Scientists have shed more light on a newly identified fault system north of Gisborne – with implications for the region's risk from earthquakes and tsunami.

A new study, led by Dr Nicola Litchfield of GNS Science, suggests that distinctive marine terraces were caused by earthquakes on multiple offshore upper-plate faults.

The team used radiocarbon and other methods to date the ages of marine terraces at two North Island sites, Puatai Beach and the Pakarae River mouth.

Previously, scientists thought the youngest terraces were created at the same time by a rupture in the Hikurangi subduction zone – a major fault area along the boundary of the Pacific and Australian plates- or a single-fault earthquake in the upper plate.


But radiocarbon dating of beach shells and layers of volcanic ash showed the uplift happened at different times.

"New research techniques allow us to build a high-resolution picture of where and how these uplifts occurred," Litchfield said.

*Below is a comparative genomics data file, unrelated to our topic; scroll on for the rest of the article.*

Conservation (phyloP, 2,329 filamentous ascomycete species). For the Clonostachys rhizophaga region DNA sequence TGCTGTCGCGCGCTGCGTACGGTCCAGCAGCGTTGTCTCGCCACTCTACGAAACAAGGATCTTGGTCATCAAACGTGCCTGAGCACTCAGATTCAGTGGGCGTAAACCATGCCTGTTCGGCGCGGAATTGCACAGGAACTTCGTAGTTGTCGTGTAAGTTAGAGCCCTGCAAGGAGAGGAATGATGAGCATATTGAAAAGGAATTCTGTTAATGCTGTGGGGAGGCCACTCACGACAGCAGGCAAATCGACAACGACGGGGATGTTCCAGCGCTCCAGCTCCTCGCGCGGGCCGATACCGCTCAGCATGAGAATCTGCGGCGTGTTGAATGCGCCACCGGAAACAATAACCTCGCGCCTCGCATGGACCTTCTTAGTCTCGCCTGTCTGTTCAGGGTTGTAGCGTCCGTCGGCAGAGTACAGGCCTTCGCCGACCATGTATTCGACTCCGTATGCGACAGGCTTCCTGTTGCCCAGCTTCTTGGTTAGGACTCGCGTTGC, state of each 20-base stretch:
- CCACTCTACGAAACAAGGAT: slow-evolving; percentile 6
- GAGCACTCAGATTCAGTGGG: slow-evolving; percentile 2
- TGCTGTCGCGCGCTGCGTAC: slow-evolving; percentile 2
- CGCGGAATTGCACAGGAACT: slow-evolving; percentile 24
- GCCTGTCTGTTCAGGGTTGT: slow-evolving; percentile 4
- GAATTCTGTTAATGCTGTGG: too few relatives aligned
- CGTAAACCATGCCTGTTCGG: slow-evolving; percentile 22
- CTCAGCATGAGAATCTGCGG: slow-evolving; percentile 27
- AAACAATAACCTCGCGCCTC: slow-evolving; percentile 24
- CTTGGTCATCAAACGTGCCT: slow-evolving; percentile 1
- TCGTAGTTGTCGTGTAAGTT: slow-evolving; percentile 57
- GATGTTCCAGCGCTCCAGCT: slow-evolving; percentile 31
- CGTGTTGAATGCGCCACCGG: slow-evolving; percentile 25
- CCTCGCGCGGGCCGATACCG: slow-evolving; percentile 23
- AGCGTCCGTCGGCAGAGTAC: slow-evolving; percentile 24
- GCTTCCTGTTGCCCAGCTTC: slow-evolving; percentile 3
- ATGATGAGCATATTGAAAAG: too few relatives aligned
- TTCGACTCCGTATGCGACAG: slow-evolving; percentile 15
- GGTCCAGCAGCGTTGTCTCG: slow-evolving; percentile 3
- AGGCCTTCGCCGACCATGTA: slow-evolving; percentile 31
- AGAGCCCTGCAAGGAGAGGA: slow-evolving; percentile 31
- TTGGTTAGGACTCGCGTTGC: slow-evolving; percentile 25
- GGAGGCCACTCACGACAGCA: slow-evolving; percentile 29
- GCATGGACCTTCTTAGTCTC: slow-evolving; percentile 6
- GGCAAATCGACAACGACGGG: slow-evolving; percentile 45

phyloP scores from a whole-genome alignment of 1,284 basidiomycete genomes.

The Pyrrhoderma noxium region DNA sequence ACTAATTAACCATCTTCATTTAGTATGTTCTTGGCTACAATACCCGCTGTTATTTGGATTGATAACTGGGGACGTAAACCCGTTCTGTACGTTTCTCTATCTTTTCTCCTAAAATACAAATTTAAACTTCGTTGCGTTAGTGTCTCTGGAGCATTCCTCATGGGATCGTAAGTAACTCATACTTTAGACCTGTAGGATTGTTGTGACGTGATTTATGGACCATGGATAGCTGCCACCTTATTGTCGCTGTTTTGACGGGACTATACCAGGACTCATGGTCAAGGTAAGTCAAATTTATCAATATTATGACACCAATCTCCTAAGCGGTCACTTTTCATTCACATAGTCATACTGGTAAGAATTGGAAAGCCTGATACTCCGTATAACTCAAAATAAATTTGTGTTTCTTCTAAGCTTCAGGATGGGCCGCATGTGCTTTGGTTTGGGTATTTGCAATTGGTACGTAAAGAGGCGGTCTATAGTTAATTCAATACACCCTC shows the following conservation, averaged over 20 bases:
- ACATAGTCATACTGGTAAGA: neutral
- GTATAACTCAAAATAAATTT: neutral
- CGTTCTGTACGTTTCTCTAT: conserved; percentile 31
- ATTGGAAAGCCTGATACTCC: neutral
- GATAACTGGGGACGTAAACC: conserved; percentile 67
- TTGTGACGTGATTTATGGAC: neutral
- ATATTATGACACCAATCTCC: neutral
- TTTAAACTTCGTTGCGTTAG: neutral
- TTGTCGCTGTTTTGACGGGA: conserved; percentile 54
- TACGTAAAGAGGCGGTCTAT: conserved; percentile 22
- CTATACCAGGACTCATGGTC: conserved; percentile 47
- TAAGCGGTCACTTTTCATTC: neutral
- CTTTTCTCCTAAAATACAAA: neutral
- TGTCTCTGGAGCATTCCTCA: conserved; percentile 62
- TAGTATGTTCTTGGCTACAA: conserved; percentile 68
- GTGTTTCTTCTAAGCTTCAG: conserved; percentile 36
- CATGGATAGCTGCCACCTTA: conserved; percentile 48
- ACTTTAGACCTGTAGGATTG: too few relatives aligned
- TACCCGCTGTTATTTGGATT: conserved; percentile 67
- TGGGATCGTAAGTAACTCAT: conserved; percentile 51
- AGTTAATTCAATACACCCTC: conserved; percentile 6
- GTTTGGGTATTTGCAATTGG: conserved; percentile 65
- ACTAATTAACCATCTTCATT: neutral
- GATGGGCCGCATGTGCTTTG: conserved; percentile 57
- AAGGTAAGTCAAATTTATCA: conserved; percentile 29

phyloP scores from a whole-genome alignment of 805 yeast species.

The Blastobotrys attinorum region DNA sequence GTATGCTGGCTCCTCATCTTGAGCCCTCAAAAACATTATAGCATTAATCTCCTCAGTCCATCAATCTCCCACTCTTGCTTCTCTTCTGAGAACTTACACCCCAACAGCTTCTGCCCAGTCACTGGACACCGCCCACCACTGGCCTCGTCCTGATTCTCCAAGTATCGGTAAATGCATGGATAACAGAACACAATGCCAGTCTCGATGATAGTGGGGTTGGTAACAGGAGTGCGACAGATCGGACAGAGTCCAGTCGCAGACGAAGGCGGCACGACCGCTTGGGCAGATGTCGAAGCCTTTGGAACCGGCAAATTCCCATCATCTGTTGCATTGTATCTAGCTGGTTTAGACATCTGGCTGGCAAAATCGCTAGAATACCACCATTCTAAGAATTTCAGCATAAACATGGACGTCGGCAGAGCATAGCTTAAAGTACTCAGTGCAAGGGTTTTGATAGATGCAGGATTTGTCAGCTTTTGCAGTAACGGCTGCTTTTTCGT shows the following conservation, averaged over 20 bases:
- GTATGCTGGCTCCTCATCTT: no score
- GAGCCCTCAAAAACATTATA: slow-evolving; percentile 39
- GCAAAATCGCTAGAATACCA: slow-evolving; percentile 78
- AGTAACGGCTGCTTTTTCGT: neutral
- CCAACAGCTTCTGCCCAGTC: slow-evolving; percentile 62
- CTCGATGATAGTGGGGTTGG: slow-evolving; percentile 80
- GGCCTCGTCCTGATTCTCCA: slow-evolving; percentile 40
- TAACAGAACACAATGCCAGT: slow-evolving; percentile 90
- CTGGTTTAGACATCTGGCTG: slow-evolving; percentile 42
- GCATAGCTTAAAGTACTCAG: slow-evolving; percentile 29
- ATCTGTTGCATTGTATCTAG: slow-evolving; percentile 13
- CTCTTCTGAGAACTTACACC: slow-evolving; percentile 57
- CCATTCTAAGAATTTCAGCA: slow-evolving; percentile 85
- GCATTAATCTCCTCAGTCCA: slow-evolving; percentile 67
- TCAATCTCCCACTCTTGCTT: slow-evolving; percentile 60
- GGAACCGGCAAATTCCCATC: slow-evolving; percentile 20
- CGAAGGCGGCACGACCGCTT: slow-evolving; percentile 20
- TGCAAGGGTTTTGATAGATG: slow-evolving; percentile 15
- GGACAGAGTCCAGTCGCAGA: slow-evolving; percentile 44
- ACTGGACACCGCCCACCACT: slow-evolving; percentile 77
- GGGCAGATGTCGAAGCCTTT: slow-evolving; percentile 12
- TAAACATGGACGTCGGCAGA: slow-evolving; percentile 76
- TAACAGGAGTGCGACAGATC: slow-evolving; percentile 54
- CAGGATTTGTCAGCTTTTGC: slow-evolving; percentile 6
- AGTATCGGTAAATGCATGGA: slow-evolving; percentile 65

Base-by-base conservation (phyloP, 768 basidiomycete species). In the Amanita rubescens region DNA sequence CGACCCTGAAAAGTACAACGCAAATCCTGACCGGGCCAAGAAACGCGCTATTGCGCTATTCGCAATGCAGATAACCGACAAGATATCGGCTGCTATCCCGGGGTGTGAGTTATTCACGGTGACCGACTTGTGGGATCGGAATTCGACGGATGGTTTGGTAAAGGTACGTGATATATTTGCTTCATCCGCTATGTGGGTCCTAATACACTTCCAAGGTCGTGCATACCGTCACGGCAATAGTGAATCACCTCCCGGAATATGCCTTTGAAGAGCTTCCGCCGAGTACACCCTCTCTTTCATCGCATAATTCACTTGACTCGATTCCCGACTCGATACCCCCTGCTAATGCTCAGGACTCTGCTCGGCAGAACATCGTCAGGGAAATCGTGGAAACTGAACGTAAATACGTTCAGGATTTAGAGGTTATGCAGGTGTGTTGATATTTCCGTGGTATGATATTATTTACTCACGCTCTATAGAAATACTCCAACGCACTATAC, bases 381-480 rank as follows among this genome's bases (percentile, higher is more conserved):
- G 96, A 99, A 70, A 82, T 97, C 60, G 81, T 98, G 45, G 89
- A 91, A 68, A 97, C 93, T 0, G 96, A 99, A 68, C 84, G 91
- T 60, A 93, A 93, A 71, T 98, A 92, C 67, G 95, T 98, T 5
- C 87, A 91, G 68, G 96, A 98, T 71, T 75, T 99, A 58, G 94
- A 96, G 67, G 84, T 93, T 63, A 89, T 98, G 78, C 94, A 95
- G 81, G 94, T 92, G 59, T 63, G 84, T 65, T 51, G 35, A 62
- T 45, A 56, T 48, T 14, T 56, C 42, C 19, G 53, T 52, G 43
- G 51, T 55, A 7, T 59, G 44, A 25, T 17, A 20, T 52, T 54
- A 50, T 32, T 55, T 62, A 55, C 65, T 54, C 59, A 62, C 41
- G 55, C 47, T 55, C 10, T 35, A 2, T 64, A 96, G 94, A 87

The Hikurangi Subduction Zone. Source / GNS Science
The Hikurangi Subduction Zone. Source / GNS Science

"We're now confident that each terrace represents an individual quake – and the patterns of uplift allowed us to map new offshore faults in the region."

Litchfield said the magnitude 7.8 Kaikoura earthquake in 2016 prompted seismologists to look closely at the mechanisms behind complex multiple-fault earthquakes.

The research would add to the growing understanding of the hazards posed to the East Coast by the Hikurangi subduction zone.

"Since the newly identified faults are close to the coastline, this may mean short warning times for a tsunami," she said.

"We need to learn more about these newly mapped offshore faults, how they might rupture together, and what they mean for the overall seismic hazard."

The study was part of a wider work programme - led by GNS Science's Dr Laura Wallace and funded by a grant from the MBIE Endeavour Fund – which aimed to unlock the secrets of the subduction zone.